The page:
B.C. asks feds to reduce safety gaps following overpass crashes

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British Columbia has asked the federal government to reduce the gaps in the current system that currently allow extra-provincial carriers to lawfully avoid enforcement consequences when operating commercial vehicles unsafely across Canada.

Rob Fleming, B.C.’s transportation and infrastructure minister’s letter to Pablo Rodriguez, Canada’s minister of transport, comes after a series of incidents in which commercial vehicles have struck overpasses in the province.

Picture of a damaged overpass in Delta, B.C.
A vehicle struck and damaged an overpass on Highway 99 in Delta, B.C., in July 2023. (Photo: Delta Police Department)

B.C. suspended the National Safety Code certificate of Chohan Freight Forwarders, grounding its fleet of 65 commercial vehicles in the province after one of its trucks crashed into an overpass on Highway 99 last month. The company is part of a group that also has a fleet in Alberta and those vehicles continue to haul freight in B.C.

The carrier faces the highest fines allowed in the country, a Ministry of Transportation and Infrastructure official told TruckNews.com. “The company is prevented from transferring any of its vehicles in B.C. or operating them under another company name in this province.”

Carrier involved in six incidents

According to provincial records, the crash was the 31st overpass strike by a commercial vehicle in B.C. since December 2021, and the 17th in 2023. Chohan Freight Forwarders has been involved in six of these in the past two years.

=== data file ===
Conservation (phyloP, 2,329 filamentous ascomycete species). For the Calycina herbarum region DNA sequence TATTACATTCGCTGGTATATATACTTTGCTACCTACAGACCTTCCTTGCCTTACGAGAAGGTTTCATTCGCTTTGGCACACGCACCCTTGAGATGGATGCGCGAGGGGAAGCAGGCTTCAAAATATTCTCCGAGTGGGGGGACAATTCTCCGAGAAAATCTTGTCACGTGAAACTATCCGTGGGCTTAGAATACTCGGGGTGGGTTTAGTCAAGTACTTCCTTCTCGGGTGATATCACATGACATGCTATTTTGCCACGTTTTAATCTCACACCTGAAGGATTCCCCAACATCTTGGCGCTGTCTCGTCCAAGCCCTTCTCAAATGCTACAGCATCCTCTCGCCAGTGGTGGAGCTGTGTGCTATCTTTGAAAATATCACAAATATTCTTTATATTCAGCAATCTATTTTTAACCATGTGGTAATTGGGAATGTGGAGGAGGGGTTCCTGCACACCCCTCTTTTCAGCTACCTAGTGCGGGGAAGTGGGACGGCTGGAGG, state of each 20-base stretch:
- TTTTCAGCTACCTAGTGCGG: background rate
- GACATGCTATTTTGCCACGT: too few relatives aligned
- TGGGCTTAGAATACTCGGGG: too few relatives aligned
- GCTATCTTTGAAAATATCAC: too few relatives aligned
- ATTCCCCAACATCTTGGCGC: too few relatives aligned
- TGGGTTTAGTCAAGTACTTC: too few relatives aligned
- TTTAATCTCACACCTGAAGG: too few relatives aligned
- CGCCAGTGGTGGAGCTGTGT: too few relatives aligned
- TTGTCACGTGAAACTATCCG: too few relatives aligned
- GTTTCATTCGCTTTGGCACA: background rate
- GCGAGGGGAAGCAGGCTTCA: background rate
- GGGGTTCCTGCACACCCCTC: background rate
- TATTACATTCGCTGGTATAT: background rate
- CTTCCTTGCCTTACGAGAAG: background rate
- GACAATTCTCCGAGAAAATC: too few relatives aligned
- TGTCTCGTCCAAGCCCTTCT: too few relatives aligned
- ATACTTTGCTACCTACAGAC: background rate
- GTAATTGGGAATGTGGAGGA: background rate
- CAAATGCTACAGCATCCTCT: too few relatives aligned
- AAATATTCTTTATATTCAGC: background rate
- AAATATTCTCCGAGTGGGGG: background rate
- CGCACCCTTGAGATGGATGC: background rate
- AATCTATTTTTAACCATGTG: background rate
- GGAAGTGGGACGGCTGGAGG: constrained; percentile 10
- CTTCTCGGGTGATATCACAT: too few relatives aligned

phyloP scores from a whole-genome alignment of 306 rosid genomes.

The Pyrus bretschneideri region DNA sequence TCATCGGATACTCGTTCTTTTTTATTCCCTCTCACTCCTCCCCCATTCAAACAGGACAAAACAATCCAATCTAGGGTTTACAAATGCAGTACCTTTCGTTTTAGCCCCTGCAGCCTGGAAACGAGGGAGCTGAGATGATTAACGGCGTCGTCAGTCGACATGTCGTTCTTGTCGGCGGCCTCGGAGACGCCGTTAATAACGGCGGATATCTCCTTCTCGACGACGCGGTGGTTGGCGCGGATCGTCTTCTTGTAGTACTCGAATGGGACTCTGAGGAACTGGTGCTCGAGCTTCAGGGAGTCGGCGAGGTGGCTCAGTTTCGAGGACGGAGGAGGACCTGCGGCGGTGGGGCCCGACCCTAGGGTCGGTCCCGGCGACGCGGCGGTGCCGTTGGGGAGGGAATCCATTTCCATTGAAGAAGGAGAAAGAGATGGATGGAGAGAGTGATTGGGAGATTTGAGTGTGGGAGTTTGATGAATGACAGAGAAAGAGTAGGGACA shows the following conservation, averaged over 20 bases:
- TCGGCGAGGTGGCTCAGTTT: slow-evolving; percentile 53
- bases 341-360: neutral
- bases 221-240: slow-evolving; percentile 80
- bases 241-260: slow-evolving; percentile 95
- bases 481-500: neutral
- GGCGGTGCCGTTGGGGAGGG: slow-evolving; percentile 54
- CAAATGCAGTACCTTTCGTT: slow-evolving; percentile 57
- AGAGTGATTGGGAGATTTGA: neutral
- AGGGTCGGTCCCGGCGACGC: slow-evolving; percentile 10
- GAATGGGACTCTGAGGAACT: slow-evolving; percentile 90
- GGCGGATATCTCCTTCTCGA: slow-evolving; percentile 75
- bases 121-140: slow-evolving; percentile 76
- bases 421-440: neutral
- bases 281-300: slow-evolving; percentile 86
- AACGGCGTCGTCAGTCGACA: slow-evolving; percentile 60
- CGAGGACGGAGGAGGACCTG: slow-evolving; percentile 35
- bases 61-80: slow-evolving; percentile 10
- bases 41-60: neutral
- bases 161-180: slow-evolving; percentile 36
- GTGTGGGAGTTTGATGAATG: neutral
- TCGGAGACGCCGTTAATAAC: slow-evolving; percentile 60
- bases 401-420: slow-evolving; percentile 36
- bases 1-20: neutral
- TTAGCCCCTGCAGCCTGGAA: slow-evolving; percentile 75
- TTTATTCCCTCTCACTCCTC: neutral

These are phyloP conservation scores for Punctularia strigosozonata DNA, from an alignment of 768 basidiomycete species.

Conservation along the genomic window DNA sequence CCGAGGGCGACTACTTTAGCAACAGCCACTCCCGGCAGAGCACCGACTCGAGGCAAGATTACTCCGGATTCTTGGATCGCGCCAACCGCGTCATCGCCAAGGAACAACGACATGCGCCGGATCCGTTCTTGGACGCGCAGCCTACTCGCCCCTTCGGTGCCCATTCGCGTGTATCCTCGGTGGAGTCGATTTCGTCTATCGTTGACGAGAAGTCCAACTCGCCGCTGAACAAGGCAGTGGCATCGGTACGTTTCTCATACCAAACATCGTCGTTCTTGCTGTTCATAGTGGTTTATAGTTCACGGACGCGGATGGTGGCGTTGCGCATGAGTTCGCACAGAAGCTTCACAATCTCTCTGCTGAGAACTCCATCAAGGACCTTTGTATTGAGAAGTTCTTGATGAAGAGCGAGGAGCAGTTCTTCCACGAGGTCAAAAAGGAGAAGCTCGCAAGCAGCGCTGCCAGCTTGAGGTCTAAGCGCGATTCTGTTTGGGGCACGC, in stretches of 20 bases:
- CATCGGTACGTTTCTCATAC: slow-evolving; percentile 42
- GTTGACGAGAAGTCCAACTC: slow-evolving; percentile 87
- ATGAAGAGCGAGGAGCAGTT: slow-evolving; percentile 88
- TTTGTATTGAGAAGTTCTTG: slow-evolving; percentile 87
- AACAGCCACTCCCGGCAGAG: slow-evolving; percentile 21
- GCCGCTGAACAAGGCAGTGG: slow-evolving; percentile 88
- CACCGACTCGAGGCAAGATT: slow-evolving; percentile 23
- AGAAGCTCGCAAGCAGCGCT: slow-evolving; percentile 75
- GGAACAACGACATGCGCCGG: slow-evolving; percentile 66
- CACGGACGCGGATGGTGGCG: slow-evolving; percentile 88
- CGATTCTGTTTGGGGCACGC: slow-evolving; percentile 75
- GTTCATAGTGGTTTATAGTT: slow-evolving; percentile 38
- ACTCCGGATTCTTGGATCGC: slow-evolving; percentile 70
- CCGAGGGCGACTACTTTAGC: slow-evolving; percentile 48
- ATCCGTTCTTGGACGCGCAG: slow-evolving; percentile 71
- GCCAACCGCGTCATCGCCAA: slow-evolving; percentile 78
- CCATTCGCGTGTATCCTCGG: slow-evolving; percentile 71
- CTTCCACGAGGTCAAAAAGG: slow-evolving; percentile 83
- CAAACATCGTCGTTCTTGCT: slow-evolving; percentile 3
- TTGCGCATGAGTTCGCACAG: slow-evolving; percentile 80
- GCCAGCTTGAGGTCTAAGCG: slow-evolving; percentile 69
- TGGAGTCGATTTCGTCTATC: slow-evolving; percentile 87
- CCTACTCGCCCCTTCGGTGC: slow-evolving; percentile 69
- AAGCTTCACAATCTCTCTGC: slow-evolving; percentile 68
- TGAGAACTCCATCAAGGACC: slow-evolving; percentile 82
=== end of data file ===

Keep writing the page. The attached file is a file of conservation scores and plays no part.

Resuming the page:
The current, decentralized system across the country whereby provinces and territories can only monitor and assess operators licensed in their own jurisdiction does not recognize the interprovincial nature of commercial trucking, Fleming said in his letter to Rodriquez.

He added that a few carriers who do not operate safely and responsibly cause “costly collisions with infrastructure: they delay commuters, affect the movement of goods and can impede first responders.”

The crashes are due to complacency, competing priorities, pressure, and ultimately poor decision making, Dave Earle, president and CEO of B.C. Trucking Association told TruckNews.com.

Annual and trip permits

Carriers require permits to haul overheight loads. In B.C., they can obtain an annual term permit that allows freight of certain widths, lengths and heights. For loads that exceed those measurements, a trip permit is needed, and must be obtained over the phone.

Sources alleged that impatient drivers sometimes head out on the road without waiting for a permit.

Of the 17 incidents in 2023, six drivers did not have permits, two failed to observe conditions of the permit, one failed to follow the approved route, and another failed to measure the load.

Sometimes, the wait times are long, and a call back can take hours, said Larry Hall, owner of Extreme Transportation, based in Kamloops. While not condoning the crashes, he said a driver may be waiting for a permit while the ELD (electronic logging device) counts down. “You have a 16-hour hourglass and once you flip it upside down, the sand doesn’t stop running until it runs empty,” he said.

Cumbersome, antiquated process

BCTA’s Earle said the permit process is cumbersome, antiquated and takes far too long. The government has improvements in the pipeline, and he added that customer expectations are also out of line with reality. “A customer did not wake up this morning with a need to move specialized components today. Yes, emergencies happen, but most of the time, these moves can be planned,” he said.